Suffering from an intellectual disability, such as Attention Deficit Hyperactivity Disorder, or ADHD, can make your job duties a little more difficult to complete. Regardless of whether you’re a superstar at work or need more time than your colleagues to complete tasks, your employer may be violating anti-discrimination laws if he penalizes you for having ADHD.
Severity of ADHD
The Americans with Disabilities Act, or ADA, and the Rehabilitation Act -- which only applies to federal government employees -- prevent employers from discriminating against you because you suffer from an intellectual disability such as ADHD. In order for either law to protect you from employment discrimination, your ADHD must "substantially limit one or more major life activities." The major life activities that are often affected by ADHD are thinking, learning, concentrating and working. As a result, having only mild ADHD symptoms may not be sufficient to warrant employment discrimination protection under the ADA or Rehabilitation Act. However, the U.S. Equal Employment Opportunity Commission, or EEOC, states that if you have a history of severe ADHD symptoms or your employer assumes that your disability is worse than it actually is, you may be protected under the ADA, or Rehabilitation Act, if your employer has at least 15 employees.
At the time you apply for a job, be aware that employers may not ask you about the existence of an intellectual disability, or if known to the employer, they can't ask you how severe your symptoms are. Your employer also can't harass you about your ADHD or use it against you when it comes to promotions, layoffs, employment benefits or anything else that relates to a privilege or condition of employment, notes the EEOC.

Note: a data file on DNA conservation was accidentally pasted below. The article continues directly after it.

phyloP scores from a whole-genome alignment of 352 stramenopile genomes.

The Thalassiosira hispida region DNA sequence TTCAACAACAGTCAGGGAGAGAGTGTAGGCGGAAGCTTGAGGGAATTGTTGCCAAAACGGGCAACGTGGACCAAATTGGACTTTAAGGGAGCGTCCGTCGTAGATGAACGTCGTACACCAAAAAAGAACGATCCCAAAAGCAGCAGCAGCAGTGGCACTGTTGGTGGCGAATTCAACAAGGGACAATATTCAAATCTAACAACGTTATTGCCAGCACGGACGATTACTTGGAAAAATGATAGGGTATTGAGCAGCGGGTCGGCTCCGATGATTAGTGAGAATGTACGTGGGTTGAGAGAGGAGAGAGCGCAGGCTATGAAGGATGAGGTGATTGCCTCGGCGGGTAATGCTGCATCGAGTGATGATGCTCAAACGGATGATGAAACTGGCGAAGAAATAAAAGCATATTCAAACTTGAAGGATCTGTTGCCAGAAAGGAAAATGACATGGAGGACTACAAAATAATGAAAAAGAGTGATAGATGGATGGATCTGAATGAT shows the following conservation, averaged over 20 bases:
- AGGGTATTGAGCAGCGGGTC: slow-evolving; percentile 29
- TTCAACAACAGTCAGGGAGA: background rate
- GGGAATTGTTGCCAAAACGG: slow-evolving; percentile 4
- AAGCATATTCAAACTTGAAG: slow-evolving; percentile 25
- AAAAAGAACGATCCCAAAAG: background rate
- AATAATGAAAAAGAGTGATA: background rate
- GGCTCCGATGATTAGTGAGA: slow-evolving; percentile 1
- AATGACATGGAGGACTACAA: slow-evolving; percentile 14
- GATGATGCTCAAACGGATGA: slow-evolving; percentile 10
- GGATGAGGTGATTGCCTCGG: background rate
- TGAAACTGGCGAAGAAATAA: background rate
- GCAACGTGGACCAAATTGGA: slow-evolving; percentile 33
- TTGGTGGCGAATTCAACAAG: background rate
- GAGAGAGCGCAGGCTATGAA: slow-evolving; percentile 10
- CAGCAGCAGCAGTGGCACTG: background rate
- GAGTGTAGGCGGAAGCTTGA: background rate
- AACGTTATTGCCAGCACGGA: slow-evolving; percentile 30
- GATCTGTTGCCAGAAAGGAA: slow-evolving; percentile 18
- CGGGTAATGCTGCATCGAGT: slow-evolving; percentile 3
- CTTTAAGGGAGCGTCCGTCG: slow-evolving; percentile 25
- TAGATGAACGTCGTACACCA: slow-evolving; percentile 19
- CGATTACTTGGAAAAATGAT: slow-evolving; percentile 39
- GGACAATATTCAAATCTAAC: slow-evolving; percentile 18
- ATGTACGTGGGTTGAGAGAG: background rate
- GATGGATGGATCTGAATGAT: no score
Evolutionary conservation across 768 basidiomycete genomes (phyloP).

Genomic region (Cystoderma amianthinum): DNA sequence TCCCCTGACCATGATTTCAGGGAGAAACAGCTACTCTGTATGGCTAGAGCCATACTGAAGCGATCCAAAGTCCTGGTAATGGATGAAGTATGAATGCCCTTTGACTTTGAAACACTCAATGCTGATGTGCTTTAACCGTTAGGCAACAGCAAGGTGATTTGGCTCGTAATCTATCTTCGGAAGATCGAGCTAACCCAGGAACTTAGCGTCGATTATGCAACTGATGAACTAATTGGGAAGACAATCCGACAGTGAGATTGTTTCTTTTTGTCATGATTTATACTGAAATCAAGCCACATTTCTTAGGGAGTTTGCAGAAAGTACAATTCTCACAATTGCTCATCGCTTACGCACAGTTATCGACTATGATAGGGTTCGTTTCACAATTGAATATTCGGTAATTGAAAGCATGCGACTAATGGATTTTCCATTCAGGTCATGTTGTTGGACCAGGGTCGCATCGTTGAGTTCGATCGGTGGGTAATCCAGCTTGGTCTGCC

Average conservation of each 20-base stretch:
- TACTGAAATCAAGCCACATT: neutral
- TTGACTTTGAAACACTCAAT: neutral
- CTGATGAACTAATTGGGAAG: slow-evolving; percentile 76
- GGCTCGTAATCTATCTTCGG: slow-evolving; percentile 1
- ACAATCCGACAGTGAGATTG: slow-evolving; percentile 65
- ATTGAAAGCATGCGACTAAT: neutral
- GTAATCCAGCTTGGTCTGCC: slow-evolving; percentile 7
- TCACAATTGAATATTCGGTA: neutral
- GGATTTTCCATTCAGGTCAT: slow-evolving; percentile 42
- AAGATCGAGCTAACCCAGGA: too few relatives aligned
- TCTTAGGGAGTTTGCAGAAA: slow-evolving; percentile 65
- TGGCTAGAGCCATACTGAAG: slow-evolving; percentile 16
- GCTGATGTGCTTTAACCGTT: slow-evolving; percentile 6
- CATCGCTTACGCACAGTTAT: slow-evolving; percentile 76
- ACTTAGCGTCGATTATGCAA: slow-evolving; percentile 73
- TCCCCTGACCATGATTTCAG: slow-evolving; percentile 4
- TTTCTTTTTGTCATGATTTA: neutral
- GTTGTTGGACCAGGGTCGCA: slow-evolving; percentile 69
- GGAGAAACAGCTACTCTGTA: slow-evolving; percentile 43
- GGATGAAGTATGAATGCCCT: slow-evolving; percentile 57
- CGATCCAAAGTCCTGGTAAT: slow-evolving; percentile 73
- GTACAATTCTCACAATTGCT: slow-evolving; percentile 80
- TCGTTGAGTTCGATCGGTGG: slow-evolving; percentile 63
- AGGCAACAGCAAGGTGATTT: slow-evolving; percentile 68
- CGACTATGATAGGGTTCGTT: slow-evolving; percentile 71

According to the ADA and Rehabilitation Act, employers must be willing to make reasonable accommodations that make it easier for you to accomplish your duties at work while dealing with your ADHD. However, employers are within their legal rights to deny your request for reasonable accommodations if providing them will cause an “undue hardship.” An undue hardship results if the expense to your employer is substantial or significantly disrupts the business. Some accommodations you may ask for include more frequent breaks, a flexible work schedule or having your workspace moved to a less distracting area. It’s up to you to ask for accommodations and to provide medical proof of your ADHD diagnosis.
Making a Complaint
In the event you’ve been treated unfairly because of your ADHD or your employer refuses to provide reasonable accommodations, you have the right to file a complaint with the EEOC. Your claim must be filed within 180 days of the most recent discriminatory act in order for the EEOC to investigate. If the EEOC finds evidence of discrimination, it may choose to file a lawsuit against your employer if it's unable to resolve the issue through mediation. When the EEOC chooses not to file a lawsuit, you have the option of filing your own lawsuit. Depending on the discrimination laws of your state, you may have additional causes of action against your employer.
- U.S. Equal Employment Opportunity Commission: Questions and Answers About Persons with Intellectual Disabilities in the Workplace and the Americans with Disabilities Act
- U.S. Equal Employment Opportunity Commission: Professional Media Corporation Sued by EEOC for Disability Bias
- U.S. Department of Justice: Americans with Disabilities Act of 1990
- National Alliance on Mental Illness: ADHD in the Workplace -- Overcoming Obstacles and Getting the Job Done
Michael Marz has worked in the financial sector since 2002, specializing in wealth and estate planning. After spending six years working for a large investment bank and an accounting firm, Marz is now self-employed as a consultant, focusing on complex estate and gift tax compliance and planning.